Are any of the words in "The Road Not Taken" used in an unfamiliar or unexpected way?

Expert Answers

An illustration of the letter 'A' in a speech bubbles

Here are some words in "The Road Not Taken" by Robert Frost that are used in an unexpected way for a modern audience:

"Two roads diverged in a yellow wood" : The phrase "yellow wood" is figurative. If taken literally, it would mean wood that itself was yellow. However, by using this imagery, the unexpected phrasing instead calls to mind a forest in autumn, where the leaves and light have been turned golden by the season. 

"Though as for that the passing there" : This is an interesting use in that Frost uses a gerund, or a verb form of a word used as a noun, to refer to other travelers on the path. Instead of explaining that other people had used both paths, he makes the use of the paths a state of being that seems more like a natural event than caused by people.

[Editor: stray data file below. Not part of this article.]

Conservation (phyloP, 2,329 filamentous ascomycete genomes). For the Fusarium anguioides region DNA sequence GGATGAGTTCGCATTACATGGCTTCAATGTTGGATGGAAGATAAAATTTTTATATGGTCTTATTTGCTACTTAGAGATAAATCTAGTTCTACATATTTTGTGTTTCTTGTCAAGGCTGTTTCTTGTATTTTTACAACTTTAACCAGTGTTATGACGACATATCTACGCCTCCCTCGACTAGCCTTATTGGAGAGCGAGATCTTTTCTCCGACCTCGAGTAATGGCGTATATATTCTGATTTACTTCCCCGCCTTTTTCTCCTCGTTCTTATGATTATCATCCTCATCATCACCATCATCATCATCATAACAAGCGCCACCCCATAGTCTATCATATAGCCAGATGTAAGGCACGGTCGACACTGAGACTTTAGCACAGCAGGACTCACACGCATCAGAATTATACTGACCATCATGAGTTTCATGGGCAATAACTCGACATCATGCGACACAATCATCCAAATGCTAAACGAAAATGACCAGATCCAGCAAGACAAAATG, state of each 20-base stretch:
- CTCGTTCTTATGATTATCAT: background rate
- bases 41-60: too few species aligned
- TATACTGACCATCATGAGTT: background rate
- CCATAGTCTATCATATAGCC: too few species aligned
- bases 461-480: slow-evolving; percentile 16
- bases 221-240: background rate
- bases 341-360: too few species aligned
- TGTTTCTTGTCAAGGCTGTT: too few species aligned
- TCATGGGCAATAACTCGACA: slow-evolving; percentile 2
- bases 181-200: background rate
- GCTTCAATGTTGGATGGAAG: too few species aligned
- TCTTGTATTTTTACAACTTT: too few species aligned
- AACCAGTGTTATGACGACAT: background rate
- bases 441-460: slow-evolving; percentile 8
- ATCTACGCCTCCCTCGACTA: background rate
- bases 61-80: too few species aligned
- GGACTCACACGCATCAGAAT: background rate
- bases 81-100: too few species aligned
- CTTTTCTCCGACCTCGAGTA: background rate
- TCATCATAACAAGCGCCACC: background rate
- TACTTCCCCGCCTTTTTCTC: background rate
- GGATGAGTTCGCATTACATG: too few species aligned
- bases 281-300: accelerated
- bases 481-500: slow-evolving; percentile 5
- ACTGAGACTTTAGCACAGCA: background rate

Approved by eNotes Editorial Team
Soaring plane image

We’ll help your grades soar

Start your 48-hour free trial and unlock all the summaries, Q&A, and analyses you need to get better grades now.

  • 30,000+ book summaries
  • 20% study tools discount
  • Ad-free content
  • PDF downloads
  • 300,000+ answers
  • 5-star customer support
Start your 48-Hour Free Trial